Lorna herself is an exemplar of this Bardic trust and inspiration.  As an Awenydd, one who receives and shapes the gift of awen, she demonstrates in poetry and photography on her blog and in performance the mutual bonds with the Otherworld and spirits of place that make up her path.

And so it was with considerable interest that I read her account “Personal Religion?”  well into writing this post, while I was checking that the URLs were right for the links to her blog.  She experiences a strong reaction on hearing about the OBOD Golden Anniversary celebrations, and launches into a series of probing personal questions without immediate answers which I urge you to read directly.  The challenges she faces are those of one attempting to be faithful to a call, and she follows a path with honor.  Her struggles illustrate the living nature of the Pagan path, with its many branches and trails.  Her practice flourishes precisely because she strives to be faithful to her own vision, which may not always grow and bloom under the “big tent” of orders like OBOD.

Making that struggle visible is valuable — posting it for others to read, ponder and benefit from.

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Images: handbirdhard at work; walking.

 

Hunter, Hunted: Animal Guides, Denial, Persistence   1 comment

[A version of this post appeared in my column in the online Druid magazine Amethyst. My thanks to the editors for providing their well-edited forum for OBOD’s East Coast Gathering (ECG) community.]

I offer this post on the chance it may prove useful if you’re grappling with some aspect of animal guides, power animals, personal totems — the usages and terminologies haven’t settled down yet.

Last September, as I sat engrossed in the ECG 2013 workshop on Animal Guides, I simply had to laugh at myself. It had become clear to me over the weekend that sometimes your animal guide pursues you, rather than the other way around. In my case I’ve learned that gods, spirits, and guides often have to shout and do handstands to get me to notice at all. I’m just grateful they think it’s worth Their while.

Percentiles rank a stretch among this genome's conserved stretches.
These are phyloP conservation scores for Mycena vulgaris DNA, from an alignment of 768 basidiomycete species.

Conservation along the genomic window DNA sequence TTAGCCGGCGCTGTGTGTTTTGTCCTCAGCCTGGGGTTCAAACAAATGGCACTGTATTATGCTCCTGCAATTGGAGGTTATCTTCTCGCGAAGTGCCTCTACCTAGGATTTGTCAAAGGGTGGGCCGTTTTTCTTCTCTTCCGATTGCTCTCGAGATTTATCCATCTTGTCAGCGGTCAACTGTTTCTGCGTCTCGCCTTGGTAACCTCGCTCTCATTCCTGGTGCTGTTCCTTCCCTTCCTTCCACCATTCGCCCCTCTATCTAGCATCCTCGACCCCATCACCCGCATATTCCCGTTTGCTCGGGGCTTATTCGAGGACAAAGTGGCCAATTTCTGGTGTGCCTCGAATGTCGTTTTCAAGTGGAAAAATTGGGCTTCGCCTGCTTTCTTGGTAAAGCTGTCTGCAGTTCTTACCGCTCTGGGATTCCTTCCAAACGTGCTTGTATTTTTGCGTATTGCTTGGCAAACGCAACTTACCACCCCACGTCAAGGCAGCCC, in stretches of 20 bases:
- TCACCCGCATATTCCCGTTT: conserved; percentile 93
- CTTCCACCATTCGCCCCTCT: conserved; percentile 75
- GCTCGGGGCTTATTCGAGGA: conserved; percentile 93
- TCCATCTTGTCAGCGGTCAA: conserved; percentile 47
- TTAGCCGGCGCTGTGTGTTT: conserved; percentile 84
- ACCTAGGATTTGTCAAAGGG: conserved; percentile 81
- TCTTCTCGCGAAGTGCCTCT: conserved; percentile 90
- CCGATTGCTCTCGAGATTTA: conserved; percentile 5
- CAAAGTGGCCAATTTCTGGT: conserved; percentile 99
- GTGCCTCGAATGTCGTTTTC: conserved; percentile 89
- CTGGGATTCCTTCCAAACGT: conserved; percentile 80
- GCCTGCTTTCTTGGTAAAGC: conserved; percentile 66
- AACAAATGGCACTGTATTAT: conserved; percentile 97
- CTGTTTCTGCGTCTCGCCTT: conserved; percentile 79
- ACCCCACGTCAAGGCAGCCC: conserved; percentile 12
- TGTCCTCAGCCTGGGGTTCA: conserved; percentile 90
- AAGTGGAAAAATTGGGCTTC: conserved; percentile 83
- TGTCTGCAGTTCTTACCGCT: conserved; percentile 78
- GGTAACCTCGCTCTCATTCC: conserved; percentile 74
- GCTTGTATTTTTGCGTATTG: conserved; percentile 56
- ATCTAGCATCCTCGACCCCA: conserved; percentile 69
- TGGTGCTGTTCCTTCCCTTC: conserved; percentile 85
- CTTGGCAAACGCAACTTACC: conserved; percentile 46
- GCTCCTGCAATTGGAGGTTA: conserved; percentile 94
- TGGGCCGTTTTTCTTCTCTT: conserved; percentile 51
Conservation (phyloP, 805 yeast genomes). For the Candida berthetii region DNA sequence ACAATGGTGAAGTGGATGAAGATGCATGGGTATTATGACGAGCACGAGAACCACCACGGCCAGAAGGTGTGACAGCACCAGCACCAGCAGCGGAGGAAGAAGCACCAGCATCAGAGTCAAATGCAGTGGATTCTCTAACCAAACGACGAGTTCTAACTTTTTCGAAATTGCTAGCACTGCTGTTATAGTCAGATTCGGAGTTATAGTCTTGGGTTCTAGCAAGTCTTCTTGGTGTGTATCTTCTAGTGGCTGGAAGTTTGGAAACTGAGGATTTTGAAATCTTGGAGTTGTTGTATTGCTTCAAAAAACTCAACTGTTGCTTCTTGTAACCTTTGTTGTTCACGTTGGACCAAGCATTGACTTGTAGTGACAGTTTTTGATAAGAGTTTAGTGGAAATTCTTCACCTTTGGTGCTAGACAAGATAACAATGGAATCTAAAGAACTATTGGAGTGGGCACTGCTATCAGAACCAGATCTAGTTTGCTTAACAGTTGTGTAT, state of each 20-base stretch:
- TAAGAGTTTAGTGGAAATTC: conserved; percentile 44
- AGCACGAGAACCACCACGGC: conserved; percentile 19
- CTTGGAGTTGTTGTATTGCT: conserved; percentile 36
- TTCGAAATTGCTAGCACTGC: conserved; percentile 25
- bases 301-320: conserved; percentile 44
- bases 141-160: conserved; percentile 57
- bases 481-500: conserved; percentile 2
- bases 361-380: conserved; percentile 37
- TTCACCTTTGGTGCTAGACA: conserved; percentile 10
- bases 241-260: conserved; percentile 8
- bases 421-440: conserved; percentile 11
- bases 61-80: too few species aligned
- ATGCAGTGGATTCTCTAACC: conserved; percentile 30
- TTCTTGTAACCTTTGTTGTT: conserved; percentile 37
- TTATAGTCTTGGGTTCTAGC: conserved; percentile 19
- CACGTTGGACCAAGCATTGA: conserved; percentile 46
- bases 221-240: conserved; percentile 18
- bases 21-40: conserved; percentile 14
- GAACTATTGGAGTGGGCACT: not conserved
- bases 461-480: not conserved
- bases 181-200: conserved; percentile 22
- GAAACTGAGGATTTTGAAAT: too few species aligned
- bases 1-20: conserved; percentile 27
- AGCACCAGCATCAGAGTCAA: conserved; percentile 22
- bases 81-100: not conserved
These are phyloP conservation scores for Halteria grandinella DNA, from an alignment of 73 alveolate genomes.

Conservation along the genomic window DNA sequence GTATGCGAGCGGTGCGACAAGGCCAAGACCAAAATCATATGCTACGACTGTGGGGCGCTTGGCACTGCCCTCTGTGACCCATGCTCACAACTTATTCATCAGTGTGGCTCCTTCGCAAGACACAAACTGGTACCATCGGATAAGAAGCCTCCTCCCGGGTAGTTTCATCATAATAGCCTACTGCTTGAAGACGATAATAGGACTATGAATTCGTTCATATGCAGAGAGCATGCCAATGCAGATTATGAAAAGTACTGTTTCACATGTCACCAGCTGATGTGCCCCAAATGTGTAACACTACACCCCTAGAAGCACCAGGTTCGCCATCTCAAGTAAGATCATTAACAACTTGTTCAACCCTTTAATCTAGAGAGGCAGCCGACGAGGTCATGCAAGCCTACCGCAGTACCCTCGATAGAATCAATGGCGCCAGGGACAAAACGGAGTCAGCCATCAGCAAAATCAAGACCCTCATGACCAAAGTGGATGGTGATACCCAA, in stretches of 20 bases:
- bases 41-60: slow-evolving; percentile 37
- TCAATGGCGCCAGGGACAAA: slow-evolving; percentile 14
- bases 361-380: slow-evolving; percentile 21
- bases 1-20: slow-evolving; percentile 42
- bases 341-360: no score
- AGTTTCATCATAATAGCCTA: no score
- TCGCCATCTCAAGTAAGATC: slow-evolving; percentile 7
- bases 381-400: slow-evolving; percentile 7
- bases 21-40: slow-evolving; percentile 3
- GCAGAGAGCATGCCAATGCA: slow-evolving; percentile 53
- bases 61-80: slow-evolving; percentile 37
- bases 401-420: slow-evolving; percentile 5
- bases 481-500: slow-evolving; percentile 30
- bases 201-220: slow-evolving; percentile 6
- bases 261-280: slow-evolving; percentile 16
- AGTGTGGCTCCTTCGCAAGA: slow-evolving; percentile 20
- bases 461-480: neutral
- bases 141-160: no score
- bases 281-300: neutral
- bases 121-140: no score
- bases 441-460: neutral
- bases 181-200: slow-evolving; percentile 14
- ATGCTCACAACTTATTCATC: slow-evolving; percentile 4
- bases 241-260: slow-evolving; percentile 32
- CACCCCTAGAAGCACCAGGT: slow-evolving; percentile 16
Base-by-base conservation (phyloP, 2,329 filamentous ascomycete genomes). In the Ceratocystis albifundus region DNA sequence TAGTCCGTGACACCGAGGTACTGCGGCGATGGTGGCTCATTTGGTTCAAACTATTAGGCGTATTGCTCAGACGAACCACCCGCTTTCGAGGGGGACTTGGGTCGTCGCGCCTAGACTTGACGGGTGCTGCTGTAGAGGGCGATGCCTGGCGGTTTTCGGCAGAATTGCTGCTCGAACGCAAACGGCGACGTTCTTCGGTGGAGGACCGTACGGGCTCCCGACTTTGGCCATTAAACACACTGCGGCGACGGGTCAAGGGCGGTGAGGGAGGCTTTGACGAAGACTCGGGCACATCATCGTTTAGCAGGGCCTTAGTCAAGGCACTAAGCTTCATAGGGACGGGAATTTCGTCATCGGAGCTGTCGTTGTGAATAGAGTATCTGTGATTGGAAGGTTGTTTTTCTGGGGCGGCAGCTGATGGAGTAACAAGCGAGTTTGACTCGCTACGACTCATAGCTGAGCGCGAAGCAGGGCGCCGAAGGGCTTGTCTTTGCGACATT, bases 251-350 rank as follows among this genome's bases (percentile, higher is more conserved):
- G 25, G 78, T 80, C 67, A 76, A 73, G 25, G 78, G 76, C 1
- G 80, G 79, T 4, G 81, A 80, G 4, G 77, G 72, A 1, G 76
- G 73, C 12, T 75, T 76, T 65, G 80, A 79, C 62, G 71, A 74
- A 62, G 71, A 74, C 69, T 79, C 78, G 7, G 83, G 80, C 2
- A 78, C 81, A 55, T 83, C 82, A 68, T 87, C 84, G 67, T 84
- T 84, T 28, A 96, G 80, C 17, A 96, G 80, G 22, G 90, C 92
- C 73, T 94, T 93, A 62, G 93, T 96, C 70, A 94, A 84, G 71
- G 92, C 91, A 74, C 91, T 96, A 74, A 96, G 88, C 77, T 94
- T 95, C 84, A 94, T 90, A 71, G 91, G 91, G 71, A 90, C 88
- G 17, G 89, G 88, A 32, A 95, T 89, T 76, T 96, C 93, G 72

boarpicWith Boar, my obliviousness ran deeper than usual, and lasted much longer. Maybe (I say, trying to excuse myself in any way I can find) it’s only because I’ve looked at my obtuseness more closely than usual. Maybe following two paths has scrambled the inner circuits. Maybe my inner discipline needs work (whose doesn’t?!). Laughter may be appropriate – and fitting for Boar, who can be a bit of a trickster anyway. As long as laughing isn’t all you do, I hear inwardly. Clues pile up. Here are some I’ve managed to account for so far.

My father, a city boy who grew up in Niagara Falls, NY, became a full-time dairy farmer a few years before I was born. For some reason he could judge pigs well, recognize the outstanding animal, pick out the prize pig. In fact he won several judging competitions when I was still a baby. But the ability perplexed him. He’d mention it from time to time, amused. (Now I ask myself, is Pig or Boar some kind of family or ancestral totem? One more quest to add to my list of quests.)